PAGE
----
VOLUME 28 NO. 6 | JANUARY 31 - FEBRUARY 6, 2009

Move over Michelle, Barack also a fashion icon

Last updated 1-29-09 at 1:07 p.m.

White House photo by Pete Souza

By Ryan Pangilinan
Northwest Asian Weekly

One of the many lighthearted topics that comes with becoming the president of the United States of America is how the commander-in-chief presents himself. Presidents of the past wore wigs like those of our neighbors across the Atlantic, but with the advent of photography, broadcast television, and the Internet, the physical appearance of our nation’s leader has become just as important as how he’s running the country — to some people at least.

Most people who remember the Ronald Reagan and George H.W. Bush years recall that both men were seldom photographed in anything other than suits and, oftentimes, it was a suit that looked like it came off the rack.

The synergy of contemporary politics, technology, and the popularity of gossip magazines may have created presidents concerned with their image, presidents who are concerned with being fit and chic.

The most prominent example of this is President Obama, whose youthful grasp of life is not only exemplified in the way he carries himself but also in the way he presents himself. In 2006, Obama was on the cover of Men’s Vogue and was photographed by famed fashion photographer Annie Leibovitz.

“In the cover image, [Obama] is shown wearing a crisp white shirt and a pale blue tie with a pattern of fine stripes. But since there are no grand flourishes, the eye zeroes in on the details,” wrote Robin Givhan in an Aug. 11, 2006 article for the Washington Post.

“The fact that the forearm button on the left sleeve is undone, and there are tiny wrinkles along the seams, one gets the impression that Obama wasn’t fussed over and primped — at least not lavishly.”

But Obama’s look isn’t necessarily “unlavished” as much as it is simple, which is a huge part of his physical appeal. He wears slim, form-fitting suits, as opposed to the bulky garb that has been on former presidents — the kind of suit that made Reagan look more like a robot than a man.

Though Obama’s streamlined look may not be ground-breaking, it’s definitely a step forward, fashion-wise, in the political world.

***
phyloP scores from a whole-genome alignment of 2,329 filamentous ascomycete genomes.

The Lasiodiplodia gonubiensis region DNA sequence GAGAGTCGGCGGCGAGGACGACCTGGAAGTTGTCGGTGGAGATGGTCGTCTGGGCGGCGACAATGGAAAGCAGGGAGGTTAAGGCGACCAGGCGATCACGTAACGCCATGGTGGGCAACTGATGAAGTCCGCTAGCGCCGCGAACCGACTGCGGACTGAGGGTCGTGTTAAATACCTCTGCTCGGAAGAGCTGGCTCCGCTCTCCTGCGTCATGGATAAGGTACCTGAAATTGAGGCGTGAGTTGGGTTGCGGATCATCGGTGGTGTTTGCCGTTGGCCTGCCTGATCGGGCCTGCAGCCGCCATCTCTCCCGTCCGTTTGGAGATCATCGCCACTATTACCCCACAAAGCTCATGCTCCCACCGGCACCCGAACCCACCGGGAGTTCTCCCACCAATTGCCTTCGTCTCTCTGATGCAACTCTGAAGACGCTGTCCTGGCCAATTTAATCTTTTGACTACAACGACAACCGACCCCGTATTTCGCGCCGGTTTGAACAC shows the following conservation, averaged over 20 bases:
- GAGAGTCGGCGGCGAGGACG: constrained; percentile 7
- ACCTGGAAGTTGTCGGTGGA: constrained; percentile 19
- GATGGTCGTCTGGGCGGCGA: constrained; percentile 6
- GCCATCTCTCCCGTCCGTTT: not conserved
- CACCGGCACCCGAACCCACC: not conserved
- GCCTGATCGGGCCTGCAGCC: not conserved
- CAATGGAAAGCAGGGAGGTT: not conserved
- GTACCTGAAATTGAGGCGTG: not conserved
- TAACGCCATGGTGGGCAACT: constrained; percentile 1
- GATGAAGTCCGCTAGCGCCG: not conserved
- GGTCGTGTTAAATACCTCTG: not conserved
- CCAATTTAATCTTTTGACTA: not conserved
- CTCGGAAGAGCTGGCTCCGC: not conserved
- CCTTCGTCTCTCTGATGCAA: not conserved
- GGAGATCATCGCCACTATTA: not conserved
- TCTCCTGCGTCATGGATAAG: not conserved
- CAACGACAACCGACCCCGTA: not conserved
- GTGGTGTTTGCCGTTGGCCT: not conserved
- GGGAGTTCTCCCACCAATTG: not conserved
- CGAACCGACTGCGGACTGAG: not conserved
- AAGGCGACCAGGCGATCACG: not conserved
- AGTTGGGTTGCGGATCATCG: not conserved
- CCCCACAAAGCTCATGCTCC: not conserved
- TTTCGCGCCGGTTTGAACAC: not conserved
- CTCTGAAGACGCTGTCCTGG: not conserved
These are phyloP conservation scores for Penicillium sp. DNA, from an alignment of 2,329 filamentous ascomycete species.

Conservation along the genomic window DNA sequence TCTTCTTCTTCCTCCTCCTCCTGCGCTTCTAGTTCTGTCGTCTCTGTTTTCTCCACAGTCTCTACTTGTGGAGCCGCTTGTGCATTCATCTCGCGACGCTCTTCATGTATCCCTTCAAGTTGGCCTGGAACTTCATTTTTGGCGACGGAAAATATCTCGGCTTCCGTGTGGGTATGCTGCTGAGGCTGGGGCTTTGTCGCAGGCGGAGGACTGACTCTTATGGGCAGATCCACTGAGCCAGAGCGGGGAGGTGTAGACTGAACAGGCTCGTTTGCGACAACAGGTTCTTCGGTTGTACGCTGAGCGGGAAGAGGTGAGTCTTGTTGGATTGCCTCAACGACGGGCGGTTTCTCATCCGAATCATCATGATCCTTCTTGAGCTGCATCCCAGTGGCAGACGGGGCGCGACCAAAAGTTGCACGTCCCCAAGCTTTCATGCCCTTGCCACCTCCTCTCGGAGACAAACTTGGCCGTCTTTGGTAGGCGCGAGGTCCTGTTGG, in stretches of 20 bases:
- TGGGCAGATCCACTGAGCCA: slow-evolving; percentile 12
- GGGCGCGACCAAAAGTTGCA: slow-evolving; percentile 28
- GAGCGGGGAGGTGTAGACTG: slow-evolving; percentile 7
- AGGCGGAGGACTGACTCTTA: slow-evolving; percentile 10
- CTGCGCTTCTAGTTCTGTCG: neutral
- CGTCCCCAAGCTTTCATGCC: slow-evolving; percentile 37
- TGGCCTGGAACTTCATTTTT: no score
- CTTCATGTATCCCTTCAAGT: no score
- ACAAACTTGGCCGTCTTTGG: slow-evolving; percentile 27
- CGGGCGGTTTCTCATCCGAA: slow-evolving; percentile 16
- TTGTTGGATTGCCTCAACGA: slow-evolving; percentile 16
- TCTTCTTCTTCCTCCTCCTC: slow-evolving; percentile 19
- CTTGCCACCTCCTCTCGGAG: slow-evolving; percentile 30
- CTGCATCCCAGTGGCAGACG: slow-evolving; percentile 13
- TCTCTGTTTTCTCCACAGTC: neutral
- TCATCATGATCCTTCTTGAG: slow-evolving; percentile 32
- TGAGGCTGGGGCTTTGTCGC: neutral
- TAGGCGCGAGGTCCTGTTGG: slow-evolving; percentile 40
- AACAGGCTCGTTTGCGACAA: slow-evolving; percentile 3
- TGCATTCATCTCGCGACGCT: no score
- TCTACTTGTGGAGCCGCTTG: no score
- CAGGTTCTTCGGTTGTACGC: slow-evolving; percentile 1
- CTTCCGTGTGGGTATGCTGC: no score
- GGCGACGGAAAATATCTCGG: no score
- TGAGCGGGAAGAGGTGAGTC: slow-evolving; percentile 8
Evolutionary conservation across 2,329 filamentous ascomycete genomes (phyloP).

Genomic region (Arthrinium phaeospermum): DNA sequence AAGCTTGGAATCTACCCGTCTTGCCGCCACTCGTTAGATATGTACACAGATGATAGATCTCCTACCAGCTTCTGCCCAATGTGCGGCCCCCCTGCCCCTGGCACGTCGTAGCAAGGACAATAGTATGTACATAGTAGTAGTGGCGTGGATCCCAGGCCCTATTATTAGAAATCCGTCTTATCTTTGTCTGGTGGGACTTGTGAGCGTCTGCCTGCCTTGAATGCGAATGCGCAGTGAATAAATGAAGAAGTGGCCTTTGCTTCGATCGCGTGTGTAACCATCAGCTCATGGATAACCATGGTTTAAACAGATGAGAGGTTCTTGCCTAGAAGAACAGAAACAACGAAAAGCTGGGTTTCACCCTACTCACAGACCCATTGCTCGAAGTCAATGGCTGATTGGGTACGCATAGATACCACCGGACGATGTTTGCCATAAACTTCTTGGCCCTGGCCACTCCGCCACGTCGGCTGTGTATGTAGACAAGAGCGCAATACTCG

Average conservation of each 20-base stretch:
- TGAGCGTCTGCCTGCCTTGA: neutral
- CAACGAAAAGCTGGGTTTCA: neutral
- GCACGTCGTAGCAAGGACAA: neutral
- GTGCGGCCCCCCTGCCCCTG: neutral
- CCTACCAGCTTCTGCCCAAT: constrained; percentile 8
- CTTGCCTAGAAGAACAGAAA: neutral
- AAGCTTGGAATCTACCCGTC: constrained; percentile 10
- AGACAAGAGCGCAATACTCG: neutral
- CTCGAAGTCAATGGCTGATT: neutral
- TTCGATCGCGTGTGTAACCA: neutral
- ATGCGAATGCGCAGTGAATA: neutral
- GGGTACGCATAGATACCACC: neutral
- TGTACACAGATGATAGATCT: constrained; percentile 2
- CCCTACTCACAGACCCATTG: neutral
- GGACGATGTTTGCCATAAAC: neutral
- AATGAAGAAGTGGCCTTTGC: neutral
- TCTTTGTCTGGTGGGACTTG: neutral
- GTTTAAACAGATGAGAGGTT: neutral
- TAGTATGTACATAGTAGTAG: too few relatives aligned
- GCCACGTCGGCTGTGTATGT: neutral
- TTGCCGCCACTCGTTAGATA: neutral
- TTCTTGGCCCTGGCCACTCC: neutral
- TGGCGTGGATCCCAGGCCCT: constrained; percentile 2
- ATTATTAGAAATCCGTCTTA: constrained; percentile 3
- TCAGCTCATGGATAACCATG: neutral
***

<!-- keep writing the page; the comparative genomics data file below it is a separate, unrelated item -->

Fashion designers like Marc Jacobs, Vera Wang, and Isaac Mizrahi became involved in Obama’s presidential bid by producing merchandise that appeared on his Web site.

Of course, for graffiti enthusiasts and fans of street art, Obama’s ultimate fashion coup may have been how his constituents have represented him — for example, the art deco-esque image of his face by Obey artist Shepard Fairley.

Not only has Obama been an exciting political figure through his personal style, but he has also been immortalized on stickers and T-shirts by one of the most admired and imitated names in contemporary street art. It is the ultimate stamp of cool.

Still, it’s hard to shake the idea that Obama has always been like this, but thanks to large attention from the press — and that whole “winning the election” thing — his place as a possible fashion icon is becoming solidified.

“[Obama] may not have been groomed and dressed for his appearance in the glossies, but his image has been exuberantly romanticized,” concluded Givhan. (end)

Elements in this story were provided by “Mussed for Success: Barack Obama’s Smooth Wrinkles” by Robin Givhan (Washington Post, Aug. 11, 2006) and “Fashion Trends Toward Obama in Presidential Race” by Kristi Ellis (Blendnewyork.com, Oct. 25, 2008).

Ryan Pangilinan can be reached at info@nwasianweekly.com.

‘Runway to Change’

Obama’s campaign merchandise from the nation’s top designers.

Alexander Wang’s Racerback Tank Top, $45

Vera Wang’s Vote Obama ’08 Ladies Fine Jersey T-shirt, $60

Derek Lam's Obama Flower Tote Bag, $75

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